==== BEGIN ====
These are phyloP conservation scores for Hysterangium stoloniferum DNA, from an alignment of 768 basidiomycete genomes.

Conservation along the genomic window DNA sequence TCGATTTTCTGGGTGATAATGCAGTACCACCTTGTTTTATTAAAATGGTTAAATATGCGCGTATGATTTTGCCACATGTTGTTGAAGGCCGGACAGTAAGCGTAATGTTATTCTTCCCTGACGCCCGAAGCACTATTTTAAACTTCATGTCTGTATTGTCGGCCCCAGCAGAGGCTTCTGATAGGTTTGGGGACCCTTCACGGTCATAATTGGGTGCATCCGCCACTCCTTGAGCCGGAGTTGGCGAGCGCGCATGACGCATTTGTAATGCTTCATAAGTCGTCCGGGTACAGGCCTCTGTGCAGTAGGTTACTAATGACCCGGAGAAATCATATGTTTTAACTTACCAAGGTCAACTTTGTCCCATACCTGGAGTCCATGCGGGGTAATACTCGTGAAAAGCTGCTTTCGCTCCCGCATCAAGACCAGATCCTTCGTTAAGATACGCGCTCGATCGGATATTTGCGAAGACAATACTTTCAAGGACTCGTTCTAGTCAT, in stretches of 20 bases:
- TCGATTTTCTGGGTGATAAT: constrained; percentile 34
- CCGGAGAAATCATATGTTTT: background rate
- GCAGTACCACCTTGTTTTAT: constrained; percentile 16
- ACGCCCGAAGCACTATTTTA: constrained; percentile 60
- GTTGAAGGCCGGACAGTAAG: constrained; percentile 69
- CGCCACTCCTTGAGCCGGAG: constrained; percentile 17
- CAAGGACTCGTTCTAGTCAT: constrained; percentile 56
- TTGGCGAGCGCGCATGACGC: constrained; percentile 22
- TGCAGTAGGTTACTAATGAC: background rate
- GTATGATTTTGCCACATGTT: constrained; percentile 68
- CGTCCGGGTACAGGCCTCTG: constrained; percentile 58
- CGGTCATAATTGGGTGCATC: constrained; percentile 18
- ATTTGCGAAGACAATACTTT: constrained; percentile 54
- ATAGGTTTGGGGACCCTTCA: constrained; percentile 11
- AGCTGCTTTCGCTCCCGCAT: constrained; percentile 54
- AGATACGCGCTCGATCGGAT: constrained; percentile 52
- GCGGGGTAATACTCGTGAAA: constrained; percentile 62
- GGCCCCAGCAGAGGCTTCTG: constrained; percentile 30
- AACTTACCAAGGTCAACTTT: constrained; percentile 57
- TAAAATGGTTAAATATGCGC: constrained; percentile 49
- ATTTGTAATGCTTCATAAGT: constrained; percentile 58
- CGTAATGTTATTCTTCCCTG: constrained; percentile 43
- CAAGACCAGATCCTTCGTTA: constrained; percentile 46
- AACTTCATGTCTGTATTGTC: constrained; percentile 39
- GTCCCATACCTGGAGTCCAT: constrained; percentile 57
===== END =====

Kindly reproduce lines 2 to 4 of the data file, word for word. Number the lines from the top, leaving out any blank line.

Conservation along the genomic window DNA sequence TCGATTTTCTGGGTGATAATGCAGTACCACCTTGTTTTATTAAAATGGTTAAATATGCGCGTATGATTTTGCCACATGTTGTTGAAGGCCGGACAGTAAGCGTAATGTTATTCTTCCCTGACGCCCGAAGCACTATTTTAAACTTCATGTCTGTATTGTCGGCCCCAGCAGAGGCTTCTGATAGGTTTGGGGACCCTTCACGGTCATAATTGGGTGCATCCGCCACTCCTTGAGCCGGAGTTGGCGAGCGCGCATGACGCATTTGTAATGCTTCATAAGTCGTCCGGGTACAGGCCTCTGTGCAGTAGGTTACTAATGACCCGGAGAAATCATATGTTTTAACTTACCAAGGTCAACTTTGTCCCATACCTGGAGTCCATGCGGGGTAATACTCGTGAAAAGCTGCTTTCGCTCCCGCATCAAGACCAGATCCTTCGTTAAGATACGCGCTCGATCGGATATTTGCGAAGACAATACTTTCAAGGACTCGTTCTAGTCAT, in stretches of 20 bases:
- TCGATTTTCTGGGTGATAAT: constrained; percentile 34
- CCGGAGAAATCATATGTTTT: background rate